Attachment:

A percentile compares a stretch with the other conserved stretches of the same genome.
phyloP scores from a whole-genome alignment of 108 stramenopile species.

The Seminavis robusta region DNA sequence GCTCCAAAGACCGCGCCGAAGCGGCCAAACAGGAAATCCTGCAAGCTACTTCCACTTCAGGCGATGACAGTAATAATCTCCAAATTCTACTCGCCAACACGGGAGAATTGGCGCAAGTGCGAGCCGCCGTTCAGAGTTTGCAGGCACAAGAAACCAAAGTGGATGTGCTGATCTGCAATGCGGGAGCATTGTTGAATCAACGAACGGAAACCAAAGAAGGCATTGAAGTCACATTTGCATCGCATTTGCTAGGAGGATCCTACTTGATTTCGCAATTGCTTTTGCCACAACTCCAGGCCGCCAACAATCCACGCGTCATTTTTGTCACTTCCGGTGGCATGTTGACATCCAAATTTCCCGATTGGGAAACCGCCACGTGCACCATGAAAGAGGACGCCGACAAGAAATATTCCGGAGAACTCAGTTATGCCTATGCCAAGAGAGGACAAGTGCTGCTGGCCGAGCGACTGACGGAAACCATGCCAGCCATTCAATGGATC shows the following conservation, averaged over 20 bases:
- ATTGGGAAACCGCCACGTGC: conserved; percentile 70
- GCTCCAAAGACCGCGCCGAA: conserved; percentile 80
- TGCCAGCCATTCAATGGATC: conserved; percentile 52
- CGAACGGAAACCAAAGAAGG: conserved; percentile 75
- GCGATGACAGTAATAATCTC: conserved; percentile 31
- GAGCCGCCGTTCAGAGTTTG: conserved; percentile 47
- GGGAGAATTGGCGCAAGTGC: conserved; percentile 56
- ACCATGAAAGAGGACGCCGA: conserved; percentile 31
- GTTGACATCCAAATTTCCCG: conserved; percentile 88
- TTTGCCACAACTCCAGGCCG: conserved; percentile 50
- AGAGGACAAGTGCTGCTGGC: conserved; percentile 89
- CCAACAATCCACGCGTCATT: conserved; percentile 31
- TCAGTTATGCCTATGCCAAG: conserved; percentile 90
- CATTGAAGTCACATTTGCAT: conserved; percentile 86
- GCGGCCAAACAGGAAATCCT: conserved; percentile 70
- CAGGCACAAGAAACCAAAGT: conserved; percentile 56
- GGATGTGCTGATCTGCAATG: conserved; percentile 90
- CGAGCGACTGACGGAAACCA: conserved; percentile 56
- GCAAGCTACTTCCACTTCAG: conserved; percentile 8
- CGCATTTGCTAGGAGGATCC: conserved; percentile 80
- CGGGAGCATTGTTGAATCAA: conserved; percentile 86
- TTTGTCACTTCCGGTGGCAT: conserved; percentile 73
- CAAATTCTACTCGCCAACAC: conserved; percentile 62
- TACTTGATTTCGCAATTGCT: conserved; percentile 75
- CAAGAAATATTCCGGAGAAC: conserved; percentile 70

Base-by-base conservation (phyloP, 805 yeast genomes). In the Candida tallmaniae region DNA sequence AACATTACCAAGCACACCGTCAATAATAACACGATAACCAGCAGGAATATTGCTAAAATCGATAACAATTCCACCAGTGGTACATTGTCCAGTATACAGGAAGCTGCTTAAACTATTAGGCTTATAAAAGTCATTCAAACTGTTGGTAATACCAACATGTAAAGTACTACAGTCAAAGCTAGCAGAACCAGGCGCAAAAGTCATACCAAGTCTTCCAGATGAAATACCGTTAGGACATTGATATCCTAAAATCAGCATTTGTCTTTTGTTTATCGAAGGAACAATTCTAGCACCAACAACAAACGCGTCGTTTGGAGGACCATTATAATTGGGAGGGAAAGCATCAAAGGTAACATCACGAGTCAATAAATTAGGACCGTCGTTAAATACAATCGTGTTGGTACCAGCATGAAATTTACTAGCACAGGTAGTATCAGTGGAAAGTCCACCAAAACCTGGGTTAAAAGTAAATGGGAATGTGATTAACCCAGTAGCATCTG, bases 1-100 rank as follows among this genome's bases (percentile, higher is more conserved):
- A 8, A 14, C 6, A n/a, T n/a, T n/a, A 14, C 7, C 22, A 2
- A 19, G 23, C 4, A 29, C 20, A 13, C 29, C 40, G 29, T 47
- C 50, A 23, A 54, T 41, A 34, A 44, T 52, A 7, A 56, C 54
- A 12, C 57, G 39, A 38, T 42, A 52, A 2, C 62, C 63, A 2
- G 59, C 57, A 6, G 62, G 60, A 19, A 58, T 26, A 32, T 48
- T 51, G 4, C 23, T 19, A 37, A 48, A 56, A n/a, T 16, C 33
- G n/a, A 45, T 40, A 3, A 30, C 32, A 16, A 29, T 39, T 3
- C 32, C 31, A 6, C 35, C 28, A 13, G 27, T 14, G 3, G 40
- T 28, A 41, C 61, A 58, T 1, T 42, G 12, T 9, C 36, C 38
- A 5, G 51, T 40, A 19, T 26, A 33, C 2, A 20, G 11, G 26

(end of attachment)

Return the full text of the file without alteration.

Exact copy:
A percentile compares a stretch with the other conserved stretches of the same genome.
phyloP scores from a whole-genome alignment of 108 stramenopile species.

The Seminavis robusta region DNA sequence GCTCCAAAGACCGCGCCGAAGCGGCCAAACAGGAAATCCTGCAAGCTACTTCCACTTCAGGCGATGACAGTAATAATCTCCAAATTCTACTCGCCAACACGGGAGAATTGGCGCAAGTGCGAGCCGCCGTTCAGAGTTTGCAGGCACAAGAAACCAAAGTGGATGTGCTGATCTGCAATGCGGGAGCATTGTTGAATCAACGAACGGAAACCAAAGAAGGCATTGAAGTCACATTTGCATCGCATTTGCTAGGAGGATCCTACTTGATTTCGCAATTGCTTTTGCCACAACTCCAGGCCGCCAACAATCCACGCGTCATTTTTGTCACTTCCGGTGGCATGTTGACATCCAAATTTCCCGATTGGGAAACCGCCACGTGCACCATGAAAGAGGACGCCGACAAGAAATATTCCGGAGAACTCAGTTATGCCTATGCCAAGAGAGGACAAGTGCTGCTGGCCGAGCGACTGACGGAAACCATGCCAGCCATTCAATGGATC shows the following conservation, averaged over 20 bases:
- ATTGGGAAACCGCCACGTGC: conserved; percentile 70
- GCTCCAAAGACCGCGCCGAA: conserved; percentile 80
- TGCCAGCCATTCAATGGATC: conserved; percentile 52
- CGAACGGAAACCAAAGAAGG: conserved; percentile 75
- GCGATGACAGTAATAATCTC: conserved; percentile 31
- GAGCCGCCGTTCAGAGTTTG: conserved; percentile 47
- GGGAGAATTGGCGCAAGTGC: conserved; percentile 56
- ACCATGAAAGAGGACGCCGA: conserved; percentile 31
- GTTGACATCCAAATTTCCCG: conserved; percentile 88
- TTTGCCACAACTCCAGGCCG: conserved; percentile 50
- AGAGGACAAGTGCTGCTGGC: conserved; percentile 89
- CCAACAATCCACGCGTCATT: conserved; percentile 31
- TCAGTTATGCCTATGCCAAG: conserved; percentile 90
- CATTGAAGTCACATTTGCAT: conserved; percentile 86
- GCGGCCAAACAGGAAATCCT: conserved; percentile 70
- CAGGCACAAGAAACCAAAGT: conserved; percentile 56
- GGATGTGCTGATCTGCAATG: conserved; percentile 90
- CGAGCGACTGACGGAAACCA: conserved; percentile 56
- GCAAGCTACTTCCACTTCAG: conserved; percentile 8
- CGCATTTGCTAGGAGGATCC: conserved; percentile 80
- CGGGAGCATTGTTGAATCAA: conserved; percentile 86
- TTTGTCACTTCCGGTGGCAT: conserved; percentile 73
- CAAATTCTACTCGCCAACAC: conserved; percentile 62
- TACTTGATTTCGCAATTGCT: conserved; percentile 75
- CAAGAAATATTCCGGAGAAC: conserved; percentile 70

Base-by-base conservation (phyloP, 805 yeast genomes). In the Candida tallmaniae region DNA sequence AACATTACCAAGCACACCGTCAATAATAACACGATAACCAGCAGGAATATTGCTAAAATCGATAACAATTCCACCAGTGGTACATTGTCCAGTATACAGGAAGCTGCTTAAACTATTAGGCTTATAAAAGTCATTCAAACTGTTGGTAATACCAACATGTAAAGTACTACAGTCAAAGCTAGCAGAACCAGGCGCAAAAGTCATACCAAGTCTTCCAGATGAAATACCGTTAGGACATTGATATCCTAAAATCAGCATTTGTCTTTTGTTTATCGAAGGAACAATTCTAGCACCAACAACAAACGCGTCGTTTGGAGGACCATTATAATTGGGAGGGAAAGCATCAAAGGTAACATCACGAGTCAATAAATTAGGACCGTCGTTAAATACAATCGTGTTGGTACCAGCATGAAATTTACTAGCACAGGTAGTATCAGTGGAAAGTCCACCAAAACCTGGGTTAAAAGTAAATGGGAATGTGATTAACCCAGTAGCATCTG, bases 1-100 rank as follows among this genome's bases (percentile, higher is more conserved):
- A 8, A 14, C 6, A n/a, T n/a, T n/a, A 14, C 7, C 22, A 2
- A 19, G 23, C 4, A 29, C 20, A 13, C 29, C 40, G 29, T 47
- C 50, A 23, A 54, T 41, A 34, A 44, T 52, A 7, A 56, C 54
- A 12, C 57, G 39, A 38, T 42, A 52, A 2, C 62, C 63, A 2
- G 59, C 57, A 6, G 62, G 60, A 19, A 58, T 26, A 32, T 48
- T 51, G 4, C 23, T 19, A 37, A 48, A 56, A n/a, T 16, C 33
- G n/a, A 45, T 40, A 3, A 30, C 32, A 16, A 29, T 39, T 3
- C 32, C 31, A 6, C 35, C 28, A 13, G 27, T 14, G 3, G 40
- T 28, A 41, C 61, A 58, T 1, T 42, G 12, T 9, C 36, C 38
- A 5, G 51, T 40, A 19, T 26, A 33, C 2, A 20, G 11, G 26